For many home gardeners, the allure of growing unique varieties of fruits and vegetables is undeniable. Heirloom and hybrid plants offer growers a myriad of options when planning the garden each season. The addition of these crops is an exciting way to not only introduce new foods in the kitchen, but also reap the numerous health benefits of homegrown food. One such crop, purple potatoes, will brighten your plate as well as diversify your home garden.
What are Purple Potatoes?
Purple potatoes, sometimes referred to as blue potatoes, are a type of potato which are native to South America. While very similar to their white grocery store counterparts, these potatoes exhibit a beautiful purple colored skin and flesh. Heirloom and hybrid purple potato varieties range from solid purple to a mixture of purple and white.
Though quite the interesting addition to the garden, perceived nutritional blue potato benefits are numerous. Regardless of the cultivar, purple and blue potato varieties contain the valuable antioxidant called anthocyanin. Anthocyanin, of course, being responsible for the plants’ vibrant purple color.
Growing Purple Potatoes
Luckily for growers, the process of growing purple potatoes is very similar to that of growing any other variety. First, growers should select a growing location and begin to prepare the soil. Planting sites should be well draining and slightly acidic. A well amended vegetable bed will ensure available nutrients as the plants grow throughout the season.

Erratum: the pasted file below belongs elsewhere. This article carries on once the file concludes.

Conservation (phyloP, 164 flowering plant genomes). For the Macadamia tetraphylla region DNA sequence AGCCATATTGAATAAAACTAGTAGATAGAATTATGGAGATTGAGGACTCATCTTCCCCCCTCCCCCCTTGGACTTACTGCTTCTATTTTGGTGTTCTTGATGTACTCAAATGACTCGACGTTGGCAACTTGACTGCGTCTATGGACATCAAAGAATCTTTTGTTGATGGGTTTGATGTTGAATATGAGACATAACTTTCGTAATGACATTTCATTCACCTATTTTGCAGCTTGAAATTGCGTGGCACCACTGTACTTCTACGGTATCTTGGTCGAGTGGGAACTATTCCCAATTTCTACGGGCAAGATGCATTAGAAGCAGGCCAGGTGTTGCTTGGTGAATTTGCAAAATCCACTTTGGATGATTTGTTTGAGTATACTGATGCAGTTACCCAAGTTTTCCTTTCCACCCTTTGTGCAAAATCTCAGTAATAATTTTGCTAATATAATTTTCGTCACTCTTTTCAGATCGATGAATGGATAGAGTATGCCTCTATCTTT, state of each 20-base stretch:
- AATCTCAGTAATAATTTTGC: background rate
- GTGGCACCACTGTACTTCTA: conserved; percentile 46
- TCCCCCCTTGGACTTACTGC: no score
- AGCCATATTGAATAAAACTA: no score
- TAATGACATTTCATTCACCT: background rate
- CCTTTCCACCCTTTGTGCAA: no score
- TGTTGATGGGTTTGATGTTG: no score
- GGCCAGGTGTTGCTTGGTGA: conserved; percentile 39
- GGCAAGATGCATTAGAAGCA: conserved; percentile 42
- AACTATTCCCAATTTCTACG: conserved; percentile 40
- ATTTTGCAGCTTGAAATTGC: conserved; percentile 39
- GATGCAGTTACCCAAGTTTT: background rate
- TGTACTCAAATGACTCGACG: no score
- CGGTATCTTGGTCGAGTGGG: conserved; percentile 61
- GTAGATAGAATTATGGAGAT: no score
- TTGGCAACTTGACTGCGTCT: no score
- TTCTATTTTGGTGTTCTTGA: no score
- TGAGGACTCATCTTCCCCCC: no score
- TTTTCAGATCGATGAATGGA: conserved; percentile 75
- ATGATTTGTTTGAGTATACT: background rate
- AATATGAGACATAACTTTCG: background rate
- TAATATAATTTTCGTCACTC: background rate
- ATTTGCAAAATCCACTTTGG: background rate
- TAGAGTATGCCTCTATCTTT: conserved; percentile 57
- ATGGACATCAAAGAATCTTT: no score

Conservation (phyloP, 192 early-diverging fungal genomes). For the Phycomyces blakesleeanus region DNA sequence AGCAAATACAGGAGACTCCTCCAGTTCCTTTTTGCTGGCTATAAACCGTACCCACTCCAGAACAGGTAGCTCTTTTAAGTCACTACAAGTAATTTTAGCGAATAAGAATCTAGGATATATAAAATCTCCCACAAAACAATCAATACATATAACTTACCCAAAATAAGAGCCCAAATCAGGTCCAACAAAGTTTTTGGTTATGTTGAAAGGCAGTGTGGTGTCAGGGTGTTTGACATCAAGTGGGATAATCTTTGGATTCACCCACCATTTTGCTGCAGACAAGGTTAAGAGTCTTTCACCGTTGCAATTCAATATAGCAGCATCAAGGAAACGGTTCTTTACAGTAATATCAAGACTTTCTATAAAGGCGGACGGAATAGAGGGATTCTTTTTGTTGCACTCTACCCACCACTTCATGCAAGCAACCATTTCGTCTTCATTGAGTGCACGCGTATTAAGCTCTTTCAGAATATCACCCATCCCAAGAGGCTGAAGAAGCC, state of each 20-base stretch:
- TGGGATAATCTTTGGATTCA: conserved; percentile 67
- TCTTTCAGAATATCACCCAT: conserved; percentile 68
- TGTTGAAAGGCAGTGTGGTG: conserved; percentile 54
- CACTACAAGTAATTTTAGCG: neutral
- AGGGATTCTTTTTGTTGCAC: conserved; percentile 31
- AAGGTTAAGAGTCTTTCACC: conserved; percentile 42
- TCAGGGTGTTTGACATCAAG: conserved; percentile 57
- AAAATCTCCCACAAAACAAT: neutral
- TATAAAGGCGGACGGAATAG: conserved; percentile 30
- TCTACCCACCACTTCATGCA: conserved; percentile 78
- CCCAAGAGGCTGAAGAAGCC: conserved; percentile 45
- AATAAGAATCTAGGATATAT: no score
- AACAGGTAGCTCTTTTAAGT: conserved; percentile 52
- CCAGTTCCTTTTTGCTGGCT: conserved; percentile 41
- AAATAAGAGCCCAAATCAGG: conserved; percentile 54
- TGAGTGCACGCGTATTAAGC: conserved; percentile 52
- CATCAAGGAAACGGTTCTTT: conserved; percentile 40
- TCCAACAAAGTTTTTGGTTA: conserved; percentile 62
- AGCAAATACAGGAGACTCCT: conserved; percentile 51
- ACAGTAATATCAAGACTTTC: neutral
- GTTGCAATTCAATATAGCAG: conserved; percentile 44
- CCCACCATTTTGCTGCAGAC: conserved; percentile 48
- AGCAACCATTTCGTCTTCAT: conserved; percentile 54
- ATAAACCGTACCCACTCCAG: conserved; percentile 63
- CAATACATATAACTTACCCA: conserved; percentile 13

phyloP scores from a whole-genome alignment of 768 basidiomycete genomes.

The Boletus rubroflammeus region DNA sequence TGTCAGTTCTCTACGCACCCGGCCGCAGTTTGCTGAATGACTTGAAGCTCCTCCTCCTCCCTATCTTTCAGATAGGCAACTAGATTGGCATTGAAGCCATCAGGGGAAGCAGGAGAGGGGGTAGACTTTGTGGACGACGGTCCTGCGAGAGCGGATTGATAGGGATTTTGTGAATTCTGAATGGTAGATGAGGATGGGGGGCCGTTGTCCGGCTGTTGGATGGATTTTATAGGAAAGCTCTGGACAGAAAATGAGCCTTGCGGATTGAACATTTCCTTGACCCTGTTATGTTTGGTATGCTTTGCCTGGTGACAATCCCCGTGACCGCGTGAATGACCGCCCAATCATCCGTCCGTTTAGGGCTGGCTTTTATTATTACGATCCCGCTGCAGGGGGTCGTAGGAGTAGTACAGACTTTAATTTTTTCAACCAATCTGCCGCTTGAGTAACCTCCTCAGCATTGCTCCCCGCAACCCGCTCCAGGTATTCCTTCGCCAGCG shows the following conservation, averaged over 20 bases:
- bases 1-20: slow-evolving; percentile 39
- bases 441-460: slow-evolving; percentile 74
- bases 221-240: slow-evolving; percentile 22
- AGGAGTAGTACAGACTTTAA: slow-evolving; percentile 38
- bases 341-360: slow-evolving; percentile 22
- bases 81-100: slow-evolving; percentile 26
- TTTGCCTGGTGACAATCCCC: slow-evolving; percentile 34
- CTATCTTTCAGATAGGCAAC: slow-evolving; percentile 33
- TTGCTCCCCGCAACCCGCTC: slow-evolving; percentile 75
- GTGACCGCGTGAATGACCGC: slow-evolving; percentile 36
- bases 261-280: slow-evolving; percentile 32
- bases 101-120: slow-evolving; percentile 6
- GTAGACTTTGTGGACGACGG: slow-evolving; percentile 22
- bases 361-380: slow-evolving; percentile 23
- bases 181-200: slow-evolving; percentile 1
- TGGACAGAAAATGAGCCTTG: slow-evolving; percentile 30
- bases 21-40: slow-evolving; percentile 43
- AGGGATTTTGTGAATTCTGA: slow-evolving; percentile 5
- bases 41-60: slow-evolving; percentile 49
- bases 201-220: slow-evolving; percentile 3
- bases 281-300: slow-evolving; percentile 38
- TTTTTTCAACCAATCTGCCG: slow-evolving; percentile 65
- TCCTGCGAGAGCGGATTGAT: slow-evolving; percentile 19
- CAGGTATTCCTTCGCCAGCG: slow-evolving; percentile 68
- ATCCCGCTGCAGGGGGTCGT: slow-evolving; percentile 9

Since potato plants do not grow true to seed, the most reliable method in which to grow potatoes is by planting tubers. Tubers will produce plants which are identical to the potato planted. In recent years, purple potato varieties have gained popularity. This means that it may be possible to find these tubers at local garden centers. However, if locating tubers is difficult, many online retailers offer these types of potatoes. When buying seed potatoes, always make certain to buy only from reputable sources to ensure disease free tubers.
Gardeners implement many methods when growing potatoes. Due to their compact nature, many choose to grow potatoes in containers or fabric grow bags. Simply plant tubers in an equal mix of compost and potting soil. Other methods for planting potatoes include planting directly into furrows or the use of the Ruth Stout method.
Regardless of the planting method, potato plants require frequent “hilling,” or mounding of dirt around the stems, as the season progresses. This can be accomplished with the use of soil or a straw mulch. This will assure that forming potatoes underground do not become green due to sun exposure.
Aside from occasional hilling, the process of growing potatoes is generally carefree. Often, the combination of mulching and dense top growth will prevent weeds from invading the potato garden bed. With frequent and consistent watering, even novice gardeners can grow bountiful harvests of purple potatoes.
Blue/Purple Potato Varieties
Here are some popular varieties of blue or purple potato plants for the garden:
- ‘Adirondack Blue’
- ‘All Blue’
- ‘Magic Molly’
- ‘Purple Majesty’